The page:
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Rooted, Revived and Reinvented: Basketry in America

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The referenced media source is missing and needs to be re-embedded.

Curated by the National Basketry Organization in collaboration with the Museum of Art and Archaeology at the University of Missouri, ninety-three objects in this exhibition provide an historical overview of American basketry from its origins in Native American, immigrant and slave communities to its presence within the contemporary fine art world.

"Rooted, Revived, Reinvented: Basketry in America" is on view at South Dakota Art Museum Oct. 19, 2018 to Jan. 12, 2019. A public reception will be hosted at the museum on Oct. 26, 2018 from 5-7 p.m. with a talk at 5:45 p.m. by co-curators Jo Stealey and Kristin Schwain.

Baskets from the Rooted and Reinvented Basketry exhibit

Jodi Lundgren, South Dakota Art Museum curator of exhibitions, sees this exhibit as an opportunity to display a rich variety of basketry styles and techniques for museum visitors and students.

“This exhibition explores so many aspects of American basketry, from historical baskets rooted in local landscapes and shaped by cultural traditions to very contemporary and sculptural art works and the objects in this exhibition are exquisite," Lundgren said. "We look forward to the South Dakota State University students and other fine arts programs exploring and drawing inspiration from these works. We also know that visitors with or without a deep basketry background will experience those ‘wow’ moments that we always hope to achieve with our exhibitions.”

According to co-curators Stealey and Schwain, “Baskets convey meaning through the artists’ selection of materials; the techniques they use; and the colors, designs, patterns and textures they employ. This exhibition will feel both familiar and alien to visitors. Some objects are very utilitarian while others defy every idea you might have about what a basket could be."

"Rooted, Revived, Reinvented" is organized in five sections. "Cultural Origins" presents baskets created with traditional materials and techniques for utilitarian and ritual uses as well as the tourist trade. "The New Basketry" showcases artists who elevated basketry to a fine art by exploring the sculptural and expressive potential of traditional craft media. The remaining sections highlight three dominant strains in the contemporary basketry movement. "Living Traditions" encompasses works that are predicated on historical models but also express the artists' innovative contributions to them. In "Basket as Vessel," artists use the relationship between inside and outside inherent in the vessel form to explore conceptual concerns and generate social commentary. Finally, artists included in "Beyond the Basket" incorporate traditional and nontraditional techniques and materials to question cultural assumptions and address the nature of art itself.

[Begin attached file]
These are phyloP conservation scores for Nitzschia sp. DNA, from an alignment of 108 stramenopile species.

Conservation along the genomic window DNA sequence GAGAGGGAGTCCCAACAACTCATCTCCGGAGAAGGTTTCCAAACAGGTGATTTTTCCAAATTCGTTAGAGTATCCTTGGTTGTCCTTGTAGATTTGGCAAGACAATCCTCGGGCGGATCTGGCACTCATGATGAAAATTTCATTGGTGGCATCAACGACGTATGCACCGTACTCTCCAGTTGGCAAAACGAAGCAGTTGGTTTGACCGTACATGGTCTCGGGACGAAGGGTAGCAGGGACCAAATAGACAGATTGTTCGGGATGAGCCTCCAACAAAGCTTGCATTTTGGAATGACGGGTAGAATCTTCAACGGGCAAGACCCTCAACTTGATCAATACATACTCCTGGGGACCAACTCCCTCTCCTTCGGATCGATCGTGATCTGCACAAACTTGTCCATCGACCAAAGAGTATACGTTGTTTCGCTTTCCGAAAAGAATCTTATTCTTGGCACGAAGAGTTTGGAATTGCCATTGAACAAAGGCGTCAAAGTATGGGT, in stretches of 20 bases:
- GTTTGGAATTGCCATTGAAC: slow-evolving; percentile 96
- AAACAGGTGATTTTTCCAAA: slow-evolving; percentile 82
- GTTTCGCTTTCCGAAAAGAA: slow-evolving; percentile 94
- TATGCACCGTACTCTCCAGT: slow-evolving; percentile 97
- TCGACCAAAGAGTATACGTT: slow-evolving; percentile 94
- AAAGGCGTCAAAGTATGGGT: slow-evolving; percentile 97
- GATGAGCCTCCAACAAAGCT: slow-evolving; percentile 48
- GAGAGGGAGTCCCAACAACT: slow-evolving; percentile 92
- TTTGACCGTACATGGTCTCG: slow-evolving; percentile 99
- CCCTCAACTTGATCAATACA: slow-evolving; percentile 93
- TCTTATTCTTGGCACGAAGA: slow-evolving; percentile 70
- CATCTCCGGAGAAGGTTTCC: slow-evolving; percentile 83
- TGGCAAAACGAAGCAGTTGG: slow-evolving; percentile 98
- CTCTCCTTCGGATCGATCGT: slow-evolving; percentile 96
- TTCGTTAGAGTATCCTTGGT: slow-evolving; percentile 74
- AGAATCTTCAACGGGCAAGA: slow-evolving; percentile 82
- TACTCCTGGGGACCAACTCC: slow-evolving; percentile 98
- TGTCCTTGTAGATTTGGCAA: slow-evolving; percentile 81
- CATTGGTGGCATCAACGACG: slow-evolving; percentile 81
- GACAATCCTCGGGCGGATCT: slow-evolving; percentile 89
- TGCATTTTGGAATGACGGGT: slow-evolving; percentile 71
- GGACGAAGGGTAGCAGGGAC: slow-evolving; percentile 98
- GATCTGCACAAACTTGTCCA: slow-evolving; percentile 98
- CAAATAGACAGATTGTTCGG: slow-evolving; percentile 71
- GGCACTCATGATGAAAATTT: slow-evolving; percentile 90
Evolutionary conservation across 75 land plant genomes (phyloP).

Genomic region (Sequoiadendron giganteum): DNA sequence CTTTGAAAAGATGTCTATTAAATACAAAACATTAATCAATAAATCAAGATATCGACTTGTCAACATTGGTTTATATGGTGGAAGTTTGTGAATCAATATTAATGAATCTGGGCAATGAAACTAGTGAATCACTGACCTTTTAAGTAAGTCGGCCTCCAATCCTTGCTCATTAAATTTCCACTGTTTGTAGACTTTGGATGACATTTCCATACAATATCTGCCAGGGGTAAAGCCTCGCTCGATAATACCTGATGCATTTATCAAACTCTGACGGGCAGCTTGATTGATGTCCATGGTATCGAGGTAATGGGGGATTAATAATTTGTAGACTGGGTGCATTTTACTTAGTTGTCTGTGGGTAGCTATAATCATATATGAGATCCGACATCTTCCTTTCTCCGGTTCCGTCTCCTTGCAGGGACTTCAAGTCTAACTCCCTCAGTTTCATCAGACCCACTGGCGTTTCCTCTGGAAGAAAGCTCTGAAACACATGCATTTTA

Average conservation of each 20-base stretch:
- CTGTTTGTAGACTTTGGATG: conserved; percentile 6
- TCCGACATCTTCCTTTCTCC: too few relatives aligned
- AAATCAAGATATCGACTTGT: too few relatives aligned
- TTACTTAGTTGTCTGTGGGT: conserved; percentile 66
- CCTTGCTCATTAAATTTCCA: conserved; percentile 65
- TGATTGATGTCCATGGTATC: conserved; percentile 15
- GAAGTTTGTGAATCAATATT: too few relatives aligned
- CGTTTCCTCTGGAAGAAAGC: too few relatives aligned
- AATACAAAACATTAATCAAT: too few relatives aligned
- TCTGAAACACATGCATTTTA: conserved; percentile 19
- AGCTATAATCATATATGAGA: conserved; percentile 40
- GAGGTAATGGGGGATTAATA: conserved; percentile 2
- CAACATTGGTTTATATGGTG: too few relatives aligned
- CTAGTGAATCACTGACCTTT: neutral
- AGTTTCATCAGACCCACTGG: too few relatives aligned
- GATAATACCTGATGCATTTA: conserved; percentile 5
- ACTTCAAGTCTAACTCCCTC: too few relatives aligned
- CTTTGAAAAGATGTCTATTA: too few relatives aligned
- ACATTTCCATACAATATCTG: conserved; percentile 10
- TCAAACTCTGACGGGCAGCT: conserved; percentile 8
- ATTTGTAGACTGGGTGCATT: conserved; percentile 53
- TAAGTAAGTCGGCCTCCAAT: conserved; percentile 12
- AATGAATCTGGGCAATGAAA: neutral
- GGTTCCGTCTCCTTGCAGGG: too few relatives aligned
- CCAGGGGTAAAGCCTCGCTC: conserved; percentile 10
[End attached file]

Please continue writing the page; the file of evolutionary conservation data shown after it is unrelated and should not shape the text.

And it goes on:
The referenced media source is missing and needs to be re-embedded.

About the curators

Jo Stealey, Ph.D., is Director of the University of Missouri School of Visual Studies and Professor of Fibers. She has lectured on the contemporary basket movement at national and international conferences as well as curated many textile and basketry exhibitions. She is recognized nationally for her own sculptural basket work and her work is included in many private and public collections including the Smithsonian. She has served as a board member for the National Basketry Organization (NBO) and regularly contributes articles on American basketry for the NBO Quarterly Review Magazine.

Kristin Schwain is an Associate Professor of American Art at the University of Missouri. She was awarded a B.A. in Art History and Humanities from Valparaiso University and a joint Ph.D. in Art History and Humanities from Stanford University. Her first book, "Signs of Grace: Religion and American Art in the Gilded Age" (Cornell University Press, 2008), examined how late-nineteenth-century American artists drew on religious beliefs and practices to explore new relationships between viewers and objects, and how beholders looked to art in order to experience transcendence and save their souls. Her recent research seeks to complicate the story of American modernism by examining the roles played by religion, race, region and consumption in the production, display and reception of American visual and material culture.

About the National Basketry Organization

The National Basketry Organization is a non-profit organization that unites people interested in basketry to provide education and to promote basket making. Founded in the late 1990s, the organization now has approximately 600 members, most of whom live in the United States and Canada. Although most of NBO’s members are basket makers, membership includes collectors, gallery owners, scholars, craft and art schools and museums.

NBO’s membership reflects the diversity of basketry in America. Its members include basket makers working in traditional materials and techniques as well as those who are using basketry materials and techniques to work in more contemporary and sculptural forms. Membership includes those who exhibit and sell their work as well as those whose interest is not commercial or professional.


The exhibition is a collaborative endeavor between the University of Missouri and the National Basketry Organization, curated by Jo Stealey and Kristin Schwain and generously sponsored in part by the National Basketry Organization, University of Missouri, the Windgate Charitable Foundation, the Center for Craft, Creativity and Design and numerous private donors.